According to Capital Premium, BankDirect's conduct was part of a concerted effort to stifle Capital Premium's growth during the five-year period, thereby ensuring that it would pay a lower price for Capital Premium's assets. Capital Premium contends that the Asset Purchase Agreement's purchase price formula significantly understated the company's market value, and claims that it nevertheless agreed to the formula based on BankDirect's representations that it would take aggressive steps to increase Capital Premium's earnings during the five-year period. BankDirect claims that Capital Premium had never raised the complaints in Crowley's June 2015 email (or any other complaints), at any time before BankDirect indicated its intention to exercise its purchase option. According to BankDirect, Capital Premium invented these complaints in an attempt to renegotiate a more favorable asset purchase price.

         BankDirect regarded Capital Premium's refusal to consummate the Asset Purchase Agreement as an anticipatory breach of the parties' agreement and filed this suit in November 2015. BankDirect's complaint originally asserted a claim for breach of contract seeking specific performance of the Asset Purchase Agreement. It also sought a declaratory judgment that the Option Agreement and MTA were enforceable and that BankDirect had performed all of its obligations under the agreements. Lastly, BankDirect alleged a claim for breach of contract based on Capital Premium's failure to indemnify it for the legal expenses it had incurred as a result of Capital Premium's refusal to consummate the APA. See Compl., ECF No. 1. BankDirect subsequently amended the complaint to assert a breach of contract claim for money damages in the alternative to its claim for specific performance. See Pl.'s 2d Am. Compl., ECF No. 40. In November 2017, BankDirect amended its complaint once more to assert a claim for breach of the implied duty of good faith. See Pl.'s 3d Am. Compl., ECF No. 160. In addition, BankDirect has withdrawn its claim for specific performance. Id.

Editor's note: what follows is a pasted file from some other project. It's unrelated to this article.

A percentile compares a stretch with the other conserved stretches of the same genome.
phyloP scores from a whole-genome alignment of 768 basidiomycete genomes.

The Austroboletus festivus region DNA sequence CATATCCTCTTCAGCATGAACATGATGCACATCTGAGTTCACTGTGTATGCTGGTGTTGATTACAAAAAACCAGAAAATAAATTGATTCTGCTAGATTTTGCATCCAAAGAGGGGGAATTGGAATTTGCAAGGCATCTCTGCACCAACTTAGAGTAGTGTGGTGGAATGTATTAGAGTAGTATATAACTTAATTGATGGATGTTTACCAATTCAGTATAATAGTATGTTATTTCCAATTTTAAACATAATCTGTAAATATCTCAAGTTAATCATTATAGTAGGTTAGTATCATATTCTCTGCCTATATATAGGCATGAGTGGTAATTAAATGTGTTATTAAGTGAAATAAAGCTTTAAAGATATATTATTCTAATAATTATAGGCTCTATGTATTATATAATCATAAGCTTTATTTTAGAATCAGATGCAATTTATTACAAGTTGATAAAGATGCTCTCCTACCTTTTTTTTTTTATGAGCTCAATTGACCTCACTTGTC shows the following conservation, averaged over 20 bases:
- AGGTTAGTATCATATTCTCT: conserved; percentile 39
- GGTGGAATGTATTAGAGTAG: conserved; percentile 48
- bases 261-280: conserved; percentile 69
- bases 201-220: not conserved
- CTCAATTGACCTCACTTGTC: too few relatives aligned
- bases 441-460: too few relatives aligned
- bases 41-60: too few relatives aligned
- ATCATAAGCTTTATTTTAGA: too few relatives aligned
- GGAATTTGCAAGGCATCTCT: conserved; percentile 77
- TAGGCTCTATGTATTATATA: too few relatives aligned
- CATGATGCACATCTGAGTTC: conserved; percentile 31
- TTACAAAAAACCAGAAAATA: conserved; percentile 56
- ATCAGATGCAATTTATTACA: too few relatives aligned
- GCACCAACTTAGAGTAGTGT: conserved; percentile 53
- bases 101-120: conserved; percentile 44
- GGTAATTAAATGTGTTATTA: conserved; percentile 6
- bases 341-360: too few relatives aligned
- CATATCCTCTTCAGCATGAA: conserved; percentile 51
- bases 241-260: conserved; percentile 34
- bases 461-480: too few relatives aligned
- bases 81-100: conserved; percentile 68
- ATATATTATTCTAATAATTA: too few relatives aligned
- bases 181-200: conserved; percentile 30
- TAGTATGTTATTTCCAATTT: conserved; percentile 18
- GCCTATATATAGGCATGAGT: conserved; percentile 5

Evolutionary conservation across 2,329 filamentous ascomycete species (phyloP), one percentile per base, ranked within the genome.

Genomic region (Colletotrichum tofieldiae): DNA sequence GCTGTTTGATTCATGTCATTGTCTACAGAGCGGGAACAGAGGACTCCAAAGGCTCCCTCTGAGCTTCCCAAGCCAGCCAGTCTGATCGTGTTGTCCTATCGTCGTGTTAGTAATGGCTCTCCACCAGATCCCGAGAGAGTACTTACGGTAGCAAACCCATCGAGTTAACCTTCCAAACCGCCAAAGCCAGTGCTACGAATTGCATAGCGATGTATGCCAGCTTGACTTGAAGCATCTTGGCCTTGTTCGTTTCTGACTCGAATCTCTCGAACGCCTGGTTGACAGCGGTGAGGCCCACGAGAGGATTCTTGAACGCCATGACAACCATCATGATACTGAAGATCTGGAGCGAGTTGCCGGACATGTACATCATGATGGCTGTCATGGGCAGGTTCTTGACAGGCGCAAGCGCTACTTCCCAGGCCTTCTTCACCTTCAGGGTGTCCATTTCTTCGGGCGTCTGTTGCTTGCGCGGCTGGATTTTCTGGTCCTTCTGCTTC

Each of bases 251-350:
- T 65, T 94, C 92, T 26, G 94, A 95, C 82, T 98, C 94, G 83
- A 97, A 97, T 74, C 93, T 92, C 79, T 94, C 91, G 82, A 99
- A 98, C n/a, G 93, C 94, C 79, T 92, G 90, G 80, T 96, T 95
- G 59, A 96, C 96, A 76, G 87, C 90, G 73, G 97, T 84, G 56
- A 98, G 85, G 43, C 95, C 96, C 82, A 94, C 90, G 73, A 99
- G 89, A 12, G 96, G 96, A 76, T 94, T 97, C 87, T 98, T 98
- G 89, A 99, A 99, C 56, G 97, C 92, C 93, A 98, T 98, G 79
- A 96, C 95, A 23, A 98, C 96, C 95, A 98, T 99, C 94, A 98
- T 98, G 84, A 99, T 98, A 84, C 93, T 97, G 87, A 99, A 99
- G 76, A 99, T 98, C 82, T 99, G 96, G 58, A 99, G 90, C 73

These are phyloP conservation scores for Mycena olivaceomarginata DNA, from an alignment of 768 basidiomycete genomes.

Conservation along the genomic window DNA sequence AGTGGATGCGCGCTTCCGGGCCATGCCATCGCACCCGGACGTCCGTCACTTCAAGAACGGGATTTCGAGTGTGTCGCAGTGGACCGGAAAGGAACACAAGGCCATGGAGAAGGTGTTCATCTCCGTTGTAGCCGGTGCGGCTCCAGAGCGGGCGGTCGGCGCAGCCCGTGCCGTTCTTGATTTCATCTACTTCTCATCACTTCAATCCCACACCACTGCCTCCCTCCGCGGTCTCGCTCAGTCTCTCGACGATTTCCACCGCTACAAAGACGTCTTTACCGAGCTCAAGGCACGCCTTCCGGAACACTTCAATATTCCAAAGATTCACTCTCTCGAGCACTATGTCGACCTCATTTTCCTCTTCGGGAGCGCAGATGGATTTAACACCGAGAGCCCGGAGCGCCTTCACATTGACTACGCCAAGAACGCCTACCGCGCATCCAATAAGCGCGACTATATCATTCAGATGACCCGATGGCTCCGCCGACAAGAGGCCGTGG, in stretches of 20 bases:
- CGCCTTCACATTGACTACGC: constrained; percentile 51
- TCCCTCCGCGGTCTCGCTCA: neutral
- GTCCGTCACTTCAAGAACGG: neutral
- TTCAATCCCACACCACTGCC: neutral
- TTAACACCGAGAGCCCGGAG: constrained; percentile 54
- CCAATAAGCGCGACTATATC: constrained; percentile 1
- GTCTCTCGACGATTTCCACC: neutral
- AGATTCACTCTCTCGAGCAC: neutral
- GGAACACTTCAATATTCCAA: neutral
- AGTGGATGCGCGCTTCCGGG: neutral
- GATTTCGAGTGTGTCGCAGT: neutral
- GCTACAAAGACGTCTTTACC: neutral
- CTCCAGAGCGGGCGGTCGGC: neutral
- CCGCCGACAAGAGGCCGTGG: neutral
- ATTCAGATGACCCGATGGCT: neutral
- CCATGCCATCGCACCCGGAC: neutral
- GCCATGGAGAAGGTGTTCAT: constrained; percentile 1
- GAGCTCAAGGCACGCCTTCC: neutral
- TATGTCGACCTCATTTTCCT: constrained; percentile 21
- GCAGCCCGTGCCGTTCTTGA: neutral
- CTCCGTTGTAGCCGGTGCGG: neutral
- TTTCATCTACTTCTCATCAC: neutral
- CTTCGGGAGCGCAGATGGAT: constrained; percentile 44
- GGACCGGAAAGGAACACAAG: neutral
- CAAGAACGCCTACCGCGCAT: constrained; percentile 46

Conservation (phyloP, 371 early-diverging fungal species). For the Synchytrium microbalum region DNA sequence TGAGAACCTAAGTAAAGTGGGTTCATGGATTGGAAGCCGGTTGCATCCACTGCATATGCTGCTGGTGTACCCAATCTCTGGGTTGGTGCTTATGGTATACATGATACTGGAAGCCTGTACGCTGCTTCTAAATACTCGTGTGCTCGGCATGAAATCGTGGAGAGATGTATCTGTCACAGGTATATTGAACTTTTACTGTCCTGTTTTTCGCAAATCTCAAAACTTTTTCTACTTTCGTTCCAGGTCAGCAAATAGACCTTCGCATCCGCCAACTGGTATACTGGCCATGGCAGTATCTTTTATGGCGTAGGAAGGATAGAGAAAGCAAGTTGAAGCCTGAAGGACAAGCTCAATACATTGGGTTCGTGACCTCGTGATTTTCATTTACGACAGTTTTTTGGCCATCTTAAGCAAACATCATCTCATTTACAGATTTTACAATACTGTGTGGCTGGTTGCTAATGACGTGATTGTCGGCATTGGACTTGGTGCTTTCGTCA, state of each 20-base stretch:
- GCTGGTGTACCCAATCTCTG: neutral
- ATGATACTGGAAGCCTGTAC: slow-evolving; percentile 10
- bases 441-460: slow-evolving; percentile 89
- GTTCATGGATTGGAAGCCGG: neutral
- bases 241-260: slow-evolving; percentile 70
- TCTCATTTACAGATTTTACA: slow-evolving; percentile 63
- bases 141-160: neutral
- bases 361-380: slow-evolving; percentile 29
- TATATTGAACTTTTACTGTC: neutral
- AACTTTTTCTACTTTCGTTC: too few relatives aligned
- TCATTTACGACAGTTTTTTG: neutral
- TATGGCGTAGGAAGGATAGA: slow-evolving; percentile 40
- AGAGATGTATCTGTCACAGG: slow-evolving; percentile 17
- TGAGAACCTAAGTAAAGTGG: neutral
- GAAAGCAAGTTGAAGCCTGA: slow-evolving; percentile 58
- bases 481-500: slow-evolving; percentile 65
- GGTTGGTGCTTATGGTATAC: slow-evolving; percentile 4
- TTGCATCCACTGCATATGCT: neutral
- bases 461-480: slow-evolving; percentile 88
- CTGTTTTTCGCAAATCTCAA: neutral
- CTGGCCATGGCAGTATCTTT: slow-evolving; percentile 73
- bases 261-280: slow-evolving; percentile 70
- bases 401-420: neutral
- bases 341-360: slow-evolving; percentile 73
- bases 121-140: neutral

Capital Premium responded by filing a counterclaim against BankDirect and TCB. See CPFI Answer Counterclaims, ECF No. 11. Originally, Capital Premium sought a declaratory judgment rescinding the Option Agreement. It also asserted claims for breach of contract; breach of the covenant of good faith and fair dealing; unjust enrichment; fraud in the inducement; and tortious interference with contract. Capital Premium later dropped its claim for tortious interference and added claims for misappropriation of trade secrets (alleging that BankDirect used Capital Premium's proprietary customer information in attempting to steal Capital Premium's customers), and conversion. See CPFI Answer & 2d Am. and Supp. Countercl., ECF No. 128.[3]